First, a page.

Do you understand that those scholars studying ibn arabi or Sadra are under the impression that their teachings are derived 100% from, and in line 100% with, the perception of tawhid as explained in Quran. If you didnt know this much, then I dont know what kind of research you have been doing.

Since you know that they are in delusion by satanic whisperings...it is your duty to tell them what you seem to know.

And i have not explained tawheed i have simply said if the perception of tawheed is explained that is not in the Quran and ahlul bayt it is innovation and therefore not to be trusted.

Do you understand that those scholars studying ibn arabi or Sadra are under the impression that their teachings are derived 100% from, and in line 100% with, the perception of tawhid as explained in Quran. If you didnt know this much, then I dont know what kind of research you have been doing.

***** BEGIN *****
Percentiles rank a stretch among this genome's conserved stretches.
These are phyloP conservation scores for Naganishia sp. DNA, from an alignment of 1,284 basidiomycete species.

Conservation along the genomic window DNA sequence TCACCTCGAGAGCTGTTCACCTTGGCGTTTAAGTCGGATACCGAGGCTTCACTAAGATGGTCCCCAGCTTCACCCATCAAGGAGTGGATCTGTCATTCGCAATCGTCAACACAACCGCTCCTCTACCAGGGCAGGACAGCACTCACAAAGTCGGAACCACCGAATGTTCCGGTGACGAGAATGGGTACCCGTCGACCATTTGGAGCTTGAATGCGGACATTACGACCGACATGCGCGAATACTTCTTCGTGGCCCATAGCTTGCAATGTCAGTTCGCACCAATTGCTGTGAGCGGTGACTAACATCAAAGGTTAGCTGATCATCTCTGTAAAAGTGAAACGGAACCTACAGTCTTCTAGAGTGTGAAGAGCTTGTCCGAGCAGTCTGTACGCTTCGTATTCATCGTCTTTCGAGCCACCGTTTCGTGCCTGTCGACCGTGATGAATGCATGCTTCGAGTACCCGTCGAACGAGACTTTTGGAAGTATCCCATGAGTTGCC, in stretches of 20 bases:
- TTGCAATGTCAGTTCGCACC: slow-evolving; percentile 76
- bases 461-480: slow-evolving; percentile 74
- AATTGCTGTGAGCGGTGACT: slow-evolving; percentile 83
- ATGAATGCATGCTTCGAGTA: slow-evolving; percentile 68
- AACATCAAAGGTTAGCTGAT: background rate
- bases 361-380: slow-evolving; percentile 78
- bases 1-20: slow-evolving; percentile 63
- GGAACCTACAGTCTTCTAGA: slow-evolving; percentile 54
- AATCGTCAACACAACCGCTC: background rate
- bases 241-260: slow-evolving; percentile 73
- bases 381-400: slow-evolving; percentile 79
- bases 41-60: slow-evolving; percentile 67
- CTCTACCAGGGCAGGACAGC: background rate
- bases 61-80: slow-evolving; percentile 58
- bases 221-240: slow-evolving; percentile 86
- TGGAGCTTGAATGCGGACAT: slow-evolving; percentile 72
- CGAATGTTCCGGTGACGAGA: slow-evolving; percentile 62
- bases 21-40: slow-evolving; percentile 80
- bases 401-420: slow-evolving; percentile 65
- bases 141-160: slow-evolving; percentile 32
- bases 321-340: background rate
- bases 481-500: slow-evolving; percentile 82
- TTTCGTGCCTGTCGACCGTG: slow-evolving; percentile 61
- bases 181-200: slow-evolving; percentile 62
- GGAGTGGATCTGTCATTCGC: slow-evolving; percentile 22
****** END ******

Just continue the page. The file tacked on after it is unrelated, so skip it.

Since you know that they are in delusion by satanic whisperings...it is your duty to tell them what you seem to know.

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Thank you brother for the kind sarcasm and my intention is not to offend. It is clear to all Sunni and Shia what Ibn Arabi and his doctrines teach. Scholars who delve into into will have an idea of this. I do not need to give advice to anyone and everone is free to pursue what they like and is old enough to know. I am simply trying to understand why. And i have not explained tawheed i have simply said if the perception of tawheed is explained that is not in the Quran and ahlul bayt it is innovation and therefore not to be trusted.